First things first in basic engine maintenance on a classic car are some simple tips for servicing the engine. There are a number of components on a car’s engine that require regular inspection and scheduled replacements.
In the first step of our five-part course, Ed Hughes teaches you the basics of electricity and how these basics apply to the wiring on your classic car. You’ll learn some of the key terms that will come in handy later in this series, including the essential technology that connects your car’s electrical components to the car’s battery.Watch Now >>
Now that we’ve checked the components in our MGB’s engine bay, it’s time to prop the car up and look under it’s belly at the front end. Danny and Matt take a look at everything on the front of the car, from the suspension to the steering column and even some of the body work, checking to see that all parts are undamaged and in working order.Watch Now >>
In the previous class, Ed showed you how to clean the valves and prepare them for reinsertion into the head. Now, you’ll learn how to lap in the valves using grinding paste and then decoke the engine in order to increase its efficiency and ensure top-notch engine performance for another several thousand miles. Ed introduces the tools you need to complete this process and then shows you how to use them.Watch Now >>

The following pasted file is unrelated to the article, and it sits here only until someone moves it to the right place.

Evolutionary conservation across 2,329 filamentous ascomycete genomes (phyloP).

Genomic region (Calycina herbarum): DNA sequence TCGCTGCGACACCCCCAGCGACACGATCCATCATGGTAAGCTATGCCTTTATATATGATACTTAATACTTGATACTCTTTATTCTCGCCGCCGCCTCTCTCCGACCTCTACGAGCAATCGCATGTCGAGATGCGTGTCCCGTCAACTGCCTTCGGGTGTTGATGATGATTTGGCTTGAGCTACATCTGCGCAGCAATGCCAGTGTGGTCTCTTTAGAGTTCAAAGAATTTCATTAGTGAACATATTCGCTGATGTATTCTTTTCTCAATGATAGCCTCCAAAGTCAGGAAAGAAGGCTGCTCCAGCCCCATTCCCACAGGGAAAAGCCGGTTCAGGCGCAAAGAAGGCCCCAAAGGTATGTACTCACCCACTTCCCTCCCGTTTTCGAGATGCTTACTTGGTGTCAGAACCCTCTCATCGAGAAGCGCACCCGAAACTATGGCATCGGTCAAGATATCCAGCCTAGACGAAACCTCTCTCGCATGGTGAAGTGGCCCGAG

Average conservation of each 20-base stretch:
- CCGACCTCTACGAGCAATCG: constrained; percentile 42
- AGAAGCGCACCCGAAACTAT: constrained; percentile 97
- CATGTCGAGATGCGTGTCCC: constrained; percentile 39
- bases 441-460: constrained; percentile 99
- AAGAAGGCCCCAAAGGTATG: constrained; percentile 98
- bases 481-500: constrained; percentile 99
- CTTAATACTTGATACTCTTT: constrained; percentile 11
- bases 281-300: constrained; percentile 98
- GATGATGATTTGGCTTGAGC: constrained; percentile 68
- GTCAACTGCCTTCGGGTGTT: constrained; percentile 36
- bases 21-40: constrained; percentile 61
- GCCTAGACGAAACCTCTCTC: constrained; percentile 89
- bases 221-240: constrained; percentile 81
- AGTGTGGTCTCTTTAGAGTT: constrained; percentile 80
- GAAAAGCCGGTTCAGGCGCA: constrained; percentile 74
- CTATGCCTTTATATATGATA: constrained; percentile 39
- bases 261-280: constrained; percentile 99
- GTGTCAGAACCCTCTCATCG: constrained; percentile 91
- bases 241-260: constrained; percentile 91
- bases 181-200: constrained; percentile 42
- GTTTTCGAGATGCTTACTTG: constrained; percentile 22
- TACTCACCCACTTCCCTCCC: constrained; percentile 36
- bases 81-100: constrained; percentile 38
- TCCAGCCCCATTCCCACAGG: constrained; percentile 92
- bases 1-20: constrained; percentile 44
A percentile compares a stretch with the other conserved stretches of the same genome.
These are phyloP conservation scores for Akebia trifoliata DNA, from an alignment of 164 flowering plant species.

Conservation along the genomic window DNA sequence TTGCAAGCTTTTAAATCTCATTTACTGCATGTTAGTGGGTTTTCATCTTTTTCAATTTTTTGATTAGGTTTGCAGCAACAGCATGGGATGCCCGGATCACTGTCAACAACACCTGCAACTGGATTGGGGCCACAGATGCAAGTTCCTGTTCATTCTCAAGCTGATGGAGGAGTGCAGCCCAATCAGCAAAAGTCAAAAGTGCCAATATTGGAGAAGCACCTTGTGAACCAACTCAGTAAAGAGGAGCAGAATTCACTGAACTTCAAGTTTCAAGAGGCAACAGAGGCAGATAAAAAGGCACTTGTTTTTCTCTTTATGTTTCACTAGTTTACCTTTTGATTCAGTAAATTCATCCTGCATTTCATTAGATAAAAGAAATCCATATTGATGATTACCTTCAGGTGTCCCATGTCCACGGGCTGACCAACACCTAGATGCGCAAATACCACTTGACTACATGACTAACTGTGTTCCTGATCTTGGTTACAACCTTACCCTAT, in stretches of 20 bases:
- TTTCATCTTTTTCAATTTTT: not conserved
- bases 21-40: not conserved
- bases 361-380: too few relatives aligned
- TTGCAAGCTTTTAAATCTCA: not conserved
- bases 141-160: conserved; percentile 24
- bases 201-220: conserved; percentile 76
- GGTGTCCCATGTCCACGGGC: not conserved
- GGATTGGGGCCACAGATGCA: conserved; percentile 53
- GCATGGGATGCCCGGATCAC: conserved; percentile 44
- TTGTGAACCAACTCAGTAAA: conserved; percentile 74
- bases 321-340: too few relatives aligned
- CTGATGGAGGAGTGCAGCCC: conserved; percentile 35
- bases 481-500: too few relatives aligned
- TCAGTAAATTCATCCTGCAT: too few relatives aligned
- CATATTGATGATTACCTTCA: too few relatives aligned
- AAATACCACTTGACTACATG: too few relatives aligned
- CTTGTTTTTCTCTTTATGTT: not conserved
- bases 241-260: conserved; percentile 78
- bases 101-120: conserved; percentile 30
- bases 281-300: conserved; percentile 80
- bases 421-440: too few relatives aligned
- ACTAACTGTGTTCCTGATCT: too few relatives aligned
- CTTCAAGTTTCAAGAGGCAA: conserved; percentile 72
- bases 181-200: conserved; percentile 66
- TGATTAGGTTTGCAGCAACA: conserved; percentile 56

Any capable restorer of classic cars ought to know how to decoke an engine. Over time the engine on a classic car becomes backed up with carbon, which causes the efficiency of said engine to drop. When enough carbon builds up, it might be time to decoke the engine–but how do you know whether it’s the right time?
Throughout this course, Danny and Ed will teach you some of the basic tips any car restorer needs to correctly maintain cylinder heads and gaskets, focusing on how to decoke an engine once the head has been removed.Watch Now >>